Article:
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3.31  ·  Rating details ·  182 ratings  ·  37 reviews
'The slaughter was extravagant and bloody. And yet there were people in the small town of Wedderburn in Central Victoria who, while they did not exactly rejoice, quietly thought that Ian Jamieson had done them all a favour.'

One fine Wednesday evening in October 2014, 65-year-old Ian Jamieson secured a hunting knife in a sheath to his belt and climbed through the wire fence
Paperback, 304 pages
Published October 2018 by Allen & Unwin
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3.31  · 
Rating details
 ·  182 ratings  ·  37 reviews

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Sep 30, 2018 rated it really liked it
WEDDERBURN is not just a book, it's a small community situated in North Central Victoria - in the area known as the Golden Triangle. Like so many small communities out here, it's battling drought, population decline, and doing a pretty good job at holding back the tide. In 2014 when the unthinkable happened everyone with any connections or knowledge of the place couldn't help but wonder what on earth would trigger such an appalling act.

The primary reason behind this book, and the reading of it,
Nov 21, 2018 rated it liked it
Shelves: non-fiction
Ostensibly an investigation into the reasons behind the seemingly senseless murders of three people one evening in the small central Victorian town of Wedderburn, this book actually shed no light at all on the reasons for the crime and I'm wondering what it's purpose was.
Cuskelly is a competent, compassionate writer, but I'm very unsure of what she set out to achieve.
Her story faithfully depicts the events, the crushing pain caused by the the crime and the self-pity of the convicted perpetrator,
Feb 25, 2019 rated it really liked it
Shelves: 2019-reviews
Wedderburn: A True Tale of Blood and Dust by Maryrose Cuskelly is a deeply contemplative and gripping analysis of a small-town murder in Australia written very much in the vein of Helen Garner’s true-crime style (think Joe Cinque’s Consolation and This House of Grief).

It focuses on the brutal killing of Peter Lockhart, 78, his second wife Mary, 75, and her son Greg Holmes, 48, at the hands of their neighbour, 64-year-old Ian Jamieson, in rural Wedderburn, in Central Victoria, 215km north-west o
SJ Reads
Oct 08, 2018 rated it liked it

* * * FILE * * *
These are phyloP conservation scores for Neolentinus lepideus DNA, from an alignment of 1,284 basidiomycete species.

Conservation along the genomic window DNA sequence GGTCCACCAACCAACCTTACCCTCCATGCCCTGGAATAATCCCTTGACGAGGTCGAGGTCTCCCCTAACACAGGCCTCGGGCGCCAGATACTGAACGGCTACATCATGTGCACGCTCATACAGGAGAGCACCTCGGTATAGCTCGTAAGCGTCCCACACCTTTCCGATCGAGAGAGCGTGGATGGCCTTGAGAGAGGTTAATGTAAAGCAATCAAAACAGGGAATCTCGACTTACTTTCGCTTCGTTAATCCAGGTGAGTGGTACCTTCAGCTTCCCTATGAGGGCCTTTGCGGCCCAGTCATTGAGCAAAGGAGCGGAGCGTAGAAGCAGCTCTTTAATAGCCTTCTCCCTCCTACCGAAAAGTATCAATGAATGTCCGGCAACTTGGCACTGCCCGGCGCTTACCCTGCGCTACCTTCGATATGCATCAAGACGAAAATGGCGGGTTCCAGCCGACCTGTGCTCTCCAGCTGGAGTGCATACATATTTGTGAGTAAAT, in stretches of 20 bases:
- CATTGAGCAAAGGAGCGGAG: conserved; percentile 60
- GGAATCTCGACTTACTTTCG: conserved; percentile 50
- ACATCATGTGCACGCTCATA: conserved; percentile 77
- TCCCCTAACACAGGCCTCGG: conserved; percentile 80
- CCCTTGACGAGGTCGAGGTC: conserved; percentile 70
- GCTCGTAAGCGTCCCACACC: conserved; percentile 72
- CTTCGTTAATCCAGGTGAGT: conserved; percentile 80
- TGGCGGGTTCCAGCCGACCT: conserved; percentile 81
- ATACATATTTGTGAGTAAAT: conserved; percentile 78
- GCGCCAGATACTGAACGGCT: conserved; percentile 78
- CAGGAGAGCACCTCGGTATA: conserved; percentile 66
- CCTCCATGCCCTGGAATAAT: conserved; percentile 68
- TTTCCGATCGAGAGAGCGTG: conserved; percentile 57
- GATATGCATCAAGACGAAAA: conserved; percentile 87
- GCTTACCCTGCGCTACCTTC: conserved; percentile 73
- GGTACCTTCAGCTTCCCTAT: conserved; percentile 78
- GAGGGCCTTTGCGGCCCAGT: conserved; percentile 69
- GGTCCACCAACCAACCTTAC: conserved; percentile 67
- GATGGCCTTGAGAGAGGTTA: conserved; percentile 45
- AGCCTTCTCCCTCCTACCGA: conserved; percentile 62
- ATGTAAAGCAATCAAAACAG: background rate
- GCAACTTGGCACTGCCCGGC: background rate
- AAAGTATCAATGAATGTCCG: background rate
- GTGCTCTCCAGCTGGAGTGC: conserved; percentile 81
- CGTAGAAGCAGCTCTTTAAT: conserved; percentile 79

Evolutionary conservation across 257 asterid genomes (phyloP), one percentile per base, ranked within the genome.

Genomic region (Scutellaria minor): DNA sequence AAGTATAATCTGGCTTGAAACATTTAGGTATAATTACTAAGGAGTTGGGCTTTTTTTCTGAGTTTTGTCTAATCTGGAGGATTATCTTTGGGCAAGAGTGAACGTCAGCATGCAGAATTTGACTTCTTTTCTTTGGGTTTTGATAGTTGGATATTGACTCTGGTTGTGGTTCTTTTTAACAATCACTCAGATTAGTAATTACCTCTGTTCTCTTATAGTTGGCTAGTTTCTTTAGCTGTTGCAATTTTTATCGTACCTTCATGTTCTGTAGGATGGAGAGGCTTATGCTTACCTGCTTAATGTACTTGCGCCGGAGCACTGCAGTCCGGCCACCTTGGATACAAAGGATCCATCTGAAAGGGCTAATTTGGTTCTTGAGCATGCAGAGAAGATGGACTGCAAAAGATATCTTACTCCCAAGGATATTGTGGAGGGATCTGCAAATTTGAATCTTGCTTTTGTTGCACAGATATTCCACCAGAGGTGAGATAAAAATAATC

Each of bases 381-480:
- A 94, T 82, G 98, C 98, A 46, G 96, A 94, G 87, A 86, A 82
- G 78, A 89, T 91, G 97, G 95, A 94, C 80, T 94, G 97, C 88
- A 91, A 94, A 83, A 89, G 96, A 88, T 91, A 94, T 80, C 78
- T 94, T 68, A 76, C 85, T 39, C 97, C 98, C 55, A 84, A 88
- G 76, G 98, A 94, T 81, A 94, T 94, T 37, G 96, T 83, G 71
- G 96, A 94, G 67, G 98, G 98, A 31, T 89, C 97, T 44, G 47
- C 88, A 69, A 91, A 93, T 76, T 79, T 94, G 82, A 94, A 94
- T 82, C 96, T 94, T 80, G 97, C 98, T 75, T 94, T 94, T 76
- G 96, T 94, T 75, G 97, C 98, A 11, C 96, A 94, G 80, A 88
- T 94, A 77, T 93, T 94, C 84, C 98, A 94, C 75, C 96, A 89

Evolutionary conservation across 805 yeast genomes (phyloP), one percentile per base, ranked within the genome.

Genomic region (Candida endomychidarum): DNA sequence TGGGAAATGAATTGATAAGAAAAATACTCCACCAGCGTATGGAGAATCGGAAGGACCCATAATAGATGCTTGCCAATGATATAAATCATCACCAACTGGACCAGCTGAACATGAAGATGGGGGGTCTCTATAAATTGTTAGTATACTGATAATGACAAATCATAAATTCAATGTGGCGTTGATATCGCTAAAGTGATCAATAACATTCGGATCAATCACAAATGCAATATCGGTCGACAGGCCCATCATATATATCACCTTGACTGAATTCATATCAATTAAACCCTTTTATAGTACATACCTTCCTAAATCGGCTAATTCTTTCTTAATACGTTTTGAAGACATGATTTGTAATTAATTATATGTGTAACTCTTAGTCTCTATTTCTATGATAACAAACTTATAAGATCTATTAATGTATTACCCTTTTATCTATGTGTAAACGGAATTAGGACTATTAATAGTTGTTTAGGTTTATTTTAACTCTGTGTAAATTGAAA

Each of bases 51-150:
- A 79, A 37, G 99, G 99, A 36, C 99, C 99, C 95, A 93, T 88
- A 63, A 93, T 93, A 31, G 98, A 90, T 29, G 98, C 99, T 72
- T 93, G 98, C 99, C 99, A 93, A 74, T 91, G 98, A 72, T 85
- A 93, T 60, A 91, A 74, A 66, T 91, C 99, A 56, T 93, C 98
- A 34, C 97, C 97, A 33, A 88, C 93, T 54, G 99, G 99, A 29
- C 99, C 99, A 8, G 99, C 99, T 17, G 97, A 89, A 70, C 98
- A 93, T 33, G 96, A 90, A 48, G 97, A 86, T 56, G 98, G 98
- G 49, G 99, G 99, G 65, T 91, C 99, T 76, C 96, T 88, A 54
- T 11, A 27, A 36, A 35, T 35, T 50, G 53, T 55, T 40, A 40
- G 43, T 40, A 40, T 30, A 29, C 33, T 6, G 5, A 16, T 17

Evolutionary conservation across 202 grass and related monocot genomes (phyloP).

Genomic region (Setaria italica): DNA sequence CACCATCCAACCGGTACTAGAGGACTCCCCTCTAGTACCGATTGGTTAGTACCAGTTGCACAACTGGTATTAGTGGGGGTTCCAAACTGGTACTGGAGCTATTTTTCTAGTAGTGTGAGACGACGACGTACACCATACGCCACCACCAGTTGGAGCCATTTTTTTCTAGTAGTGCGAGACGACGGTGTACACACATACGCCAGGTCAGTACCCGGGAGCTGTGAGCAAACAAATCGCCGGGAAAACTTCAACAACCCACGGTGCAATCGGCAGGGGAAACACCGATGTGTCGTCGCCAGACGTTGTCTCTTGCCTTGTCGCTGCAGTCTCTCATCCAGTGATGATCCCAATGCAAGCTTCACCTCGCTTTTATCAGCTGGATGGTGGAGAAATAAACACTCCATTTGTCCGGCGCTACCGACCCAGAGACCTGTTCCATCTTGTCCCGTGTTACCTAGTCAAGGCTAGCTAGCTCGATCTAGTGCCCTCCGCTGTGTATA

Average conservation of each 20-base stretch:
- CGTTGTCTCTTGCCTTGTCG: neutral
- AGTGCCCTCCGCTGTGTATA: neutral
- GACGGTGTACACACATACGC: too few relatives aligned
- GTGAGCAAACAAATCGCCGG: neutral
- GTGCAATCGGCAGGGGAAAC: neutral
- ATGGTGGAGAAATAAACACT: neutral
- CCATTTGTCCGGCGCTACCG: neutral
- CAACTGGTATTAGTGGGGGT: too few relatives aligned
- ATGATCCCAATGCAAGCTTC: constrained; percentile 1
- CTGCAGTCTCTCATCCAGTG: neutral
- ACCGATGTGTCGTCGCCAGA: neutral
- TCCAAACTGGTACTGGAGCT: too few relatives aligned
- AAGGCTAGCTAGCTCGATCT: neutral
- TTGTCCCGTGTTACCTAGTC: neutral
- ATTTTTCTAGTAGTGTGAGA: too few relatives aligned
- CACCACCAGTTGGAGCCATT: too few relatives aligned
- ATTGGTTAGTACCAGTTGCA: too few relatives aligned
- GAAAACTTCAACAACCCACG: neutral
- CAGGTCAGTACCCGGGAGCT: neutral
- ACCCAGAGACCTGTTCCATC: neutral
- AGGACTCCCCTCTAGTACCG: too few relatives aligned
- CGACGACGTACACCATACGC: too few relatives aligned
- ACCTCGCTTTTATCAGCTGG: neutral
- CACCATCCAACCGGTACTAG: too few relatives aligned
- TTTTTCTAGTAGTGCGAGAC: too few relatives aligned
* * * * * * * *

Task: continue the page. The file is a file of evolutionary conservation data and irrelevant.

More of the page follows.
Shelves: non-fiction, 2018
What I liked
-the story
-the approach the writer took when investigating
-the lack of judgement

What I disliked
-the bland writing
-the fact that it was Aussie orientated, others not from Australia picking this up could be confused by the language
Jan 19, 2019 rated it liked it
Despite its early promise, like so many others I found this book rather petered out. An interesting story but the author never seemed really to get past shallow waters in delving into an unusual crime.
Debbie Lamb
May 03, 2019 rated it liked it
Shelves: 2019
This book started off strongly and was compelling as I couldn't quite believe what I was reading. A 64 year old man callously walks out of his house and stabs one neighbour 20 times, leaving him for dead then heading over to his other neighbours, one of whom is the mother of the stabbing victim and shoots them both dead with a shotgun.

The premise of the book is to establish what provokes a murder. We're told early on that Jamieson just 'snapped' after a long running feud regarding a dirt track a
Apr 05, 2019 rated it did not like it  ·  review of another edition
I didn't like this book at all & got quite angry with it since it's all I had on a tedious day catching buses & my phone was out of battery so I was forced to read it. I just don't see the point of this story from this angle being made into a book, maybe she could have stretched the story out for a long article but it didn't deserve a book.
Basically the premise is what drives a decent bloke to murder? A guy kills his 3 neighbours, people say they got what was coming to them, turns out t
Angelique Simonsen
Very much like s-town podcast where it's more about the dynamics of the town and the people living there. The crime seems black and white but yet everything about it is gray gray gray.
Mar 31, 2019 rated it really liked it  ·  review of another edition
Shelves: read-in-2019
A well written and thoughtful account of the tragic and shocking murder of three family members by their neighbour for who knows what reason.